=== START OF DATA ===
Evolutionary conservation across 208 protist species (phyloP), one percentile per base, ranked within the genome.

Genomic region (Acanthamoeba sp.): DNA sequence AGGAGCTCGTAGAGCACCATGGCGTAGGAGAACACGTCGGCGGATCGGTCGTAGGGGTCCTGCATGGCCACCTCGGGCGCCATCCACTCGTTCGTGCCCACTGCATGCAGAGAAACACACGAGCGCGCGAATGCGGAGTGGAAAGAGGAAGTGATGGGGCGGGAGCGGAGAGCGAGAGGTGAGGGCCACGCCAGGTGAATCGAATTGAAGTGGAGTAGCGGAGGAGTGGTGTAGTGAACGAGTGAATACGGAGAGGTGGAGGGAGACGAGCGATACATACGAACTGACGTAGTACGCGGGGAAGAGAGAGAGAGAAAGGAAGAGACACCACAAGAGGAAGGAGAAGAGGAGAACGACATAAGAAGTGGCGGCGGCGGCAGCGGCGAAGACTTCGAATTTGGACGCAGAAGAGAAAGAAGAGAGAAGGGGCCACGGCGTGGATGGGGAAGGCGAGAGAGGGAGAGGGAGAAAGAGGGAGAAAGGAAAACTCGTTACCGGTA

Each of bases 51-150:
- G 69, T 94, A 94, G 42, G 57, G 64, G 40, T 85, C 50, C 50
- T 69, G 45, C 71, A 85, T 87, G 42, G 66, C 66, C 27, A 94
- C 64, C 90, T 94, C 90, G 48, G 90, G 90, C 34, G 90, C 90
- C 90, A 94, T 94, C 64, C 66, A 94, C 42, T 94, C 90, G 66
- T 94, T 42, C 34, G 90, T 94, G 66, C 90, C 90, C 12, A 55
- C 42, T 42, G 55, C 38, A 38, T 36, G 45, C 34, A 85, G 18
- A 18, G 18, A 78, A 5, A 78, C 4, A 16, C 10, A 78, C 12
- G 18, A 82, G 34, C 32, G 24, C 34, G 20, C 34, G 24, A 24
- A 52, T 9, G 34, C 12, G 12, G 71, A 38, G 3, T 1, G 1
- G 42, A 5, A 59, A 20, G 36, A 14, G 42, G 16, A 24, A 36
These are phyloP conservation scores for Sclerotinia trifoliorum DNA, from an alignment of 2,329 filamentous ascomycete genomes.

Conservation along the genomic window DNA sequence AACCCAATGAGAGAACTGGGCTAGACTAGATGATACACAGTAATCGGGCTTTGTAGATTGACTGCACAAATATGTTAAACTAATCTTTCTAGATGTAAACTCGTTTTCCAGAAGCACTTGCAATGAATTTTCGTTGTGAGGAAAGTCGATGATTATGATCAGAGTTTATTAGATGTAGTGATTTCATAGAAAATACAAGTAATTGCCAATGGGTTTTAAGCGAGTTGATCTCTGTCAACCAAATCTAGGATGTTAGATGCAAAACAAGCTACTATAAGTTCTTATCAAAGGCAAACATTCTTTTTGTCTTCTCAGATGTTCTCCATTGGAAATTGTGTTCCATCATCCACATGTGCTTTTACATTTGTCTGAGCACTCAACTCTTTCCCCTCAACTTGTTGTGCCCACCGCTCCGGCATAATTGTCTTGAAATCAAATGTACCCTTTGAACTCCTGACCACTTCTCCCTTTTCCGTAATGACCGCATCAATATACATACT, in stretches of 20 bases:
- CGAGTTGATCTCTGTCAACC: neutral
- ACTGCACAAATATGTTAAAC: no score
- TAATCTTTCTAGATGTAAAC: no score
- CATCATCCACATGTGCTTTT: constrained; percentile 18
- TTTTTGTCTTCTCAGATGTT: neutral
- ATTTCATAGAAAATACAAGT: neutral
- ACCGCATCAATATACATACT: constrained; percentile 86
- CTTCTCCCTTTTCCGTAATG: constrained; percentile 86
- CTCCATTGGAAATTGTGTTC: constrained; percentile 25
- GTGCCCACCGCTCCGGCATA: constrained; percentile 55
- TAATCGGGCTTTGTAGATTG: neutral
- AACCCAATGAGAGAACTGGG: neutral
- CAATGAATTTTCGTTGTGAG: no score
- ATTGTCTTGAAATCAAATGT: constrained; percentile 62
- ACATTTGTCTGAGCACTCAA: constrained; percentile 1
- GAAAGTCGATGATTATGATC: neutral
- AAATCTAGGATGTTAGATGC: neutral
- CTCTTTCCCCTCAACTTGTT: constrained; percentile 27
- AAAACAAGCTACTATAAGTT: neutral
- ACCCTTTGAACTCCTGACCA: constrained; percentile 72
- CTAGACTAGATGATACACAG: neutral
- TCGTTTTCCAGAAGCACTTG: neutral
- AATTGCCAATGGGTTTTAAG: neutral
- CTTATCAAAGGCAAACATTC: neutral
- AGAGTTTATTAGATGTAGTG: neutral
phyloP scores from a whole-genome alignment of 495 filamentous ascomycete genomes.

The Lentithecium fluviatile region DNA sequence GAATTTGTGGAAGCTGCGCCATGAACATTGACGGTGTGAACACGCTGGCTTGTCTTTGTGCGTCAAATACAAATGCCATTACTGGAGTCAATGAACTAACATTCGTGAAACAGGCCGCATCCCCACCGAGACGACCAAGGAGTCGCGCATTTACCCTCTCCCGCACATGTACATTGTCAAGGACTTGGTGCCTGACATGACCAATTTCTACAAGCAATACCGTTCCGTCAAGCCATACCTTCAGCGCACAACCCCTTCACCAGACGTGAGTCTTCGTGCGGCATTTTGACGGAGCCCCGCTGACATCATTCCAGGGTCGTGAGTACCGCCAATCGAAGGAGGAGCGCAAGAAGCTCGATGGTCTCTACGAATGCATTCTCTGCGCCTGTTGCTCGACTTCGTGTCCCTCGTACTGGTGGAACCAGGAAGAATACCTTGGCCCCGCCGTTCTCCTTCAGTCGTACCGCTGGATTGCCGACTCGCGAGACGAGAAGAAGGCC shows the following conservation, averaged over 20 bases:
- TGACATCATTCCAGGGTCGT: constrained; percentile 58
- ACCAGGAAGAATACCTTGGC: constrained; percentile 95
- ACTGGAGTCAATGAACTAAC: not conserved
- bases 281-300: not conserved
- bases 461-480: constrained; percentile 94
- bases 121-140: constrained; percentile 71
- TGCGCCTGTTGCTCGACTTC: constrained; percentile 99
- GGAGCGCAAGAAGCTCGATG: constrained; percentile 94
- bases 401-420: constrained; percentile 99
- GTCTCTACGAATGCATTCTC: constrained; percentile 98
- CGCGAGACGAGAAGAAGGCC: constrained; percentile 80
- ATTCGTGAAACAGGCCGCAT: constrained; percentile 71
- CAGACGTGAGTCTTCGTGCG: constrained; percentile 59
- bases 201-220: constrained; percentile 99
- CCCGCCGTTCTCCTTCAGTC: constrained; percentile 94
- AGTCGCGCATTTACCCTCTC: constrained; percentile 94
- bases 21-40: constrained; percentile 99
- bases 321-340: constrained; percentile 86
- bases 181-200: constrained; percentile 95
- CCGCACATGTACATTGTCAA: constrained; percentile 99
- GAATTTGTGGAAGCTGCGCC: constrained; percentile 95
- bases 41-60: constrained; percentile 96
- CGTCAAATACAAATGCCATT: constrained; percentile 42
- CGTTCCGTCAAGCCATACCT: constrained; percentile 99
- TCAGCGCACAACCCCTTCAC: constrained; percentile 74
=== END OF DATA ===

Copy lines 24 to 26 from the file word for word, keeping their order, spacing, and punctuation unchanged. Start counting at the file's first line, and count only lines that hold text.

- CTCCATTGGAAATTGTGTTC: constrained; percentile 25
- GTGCCCACCGCTCCGGCATA: constrained; percentile 55
- TAATCGGGCTTTGTAGATTG: neutral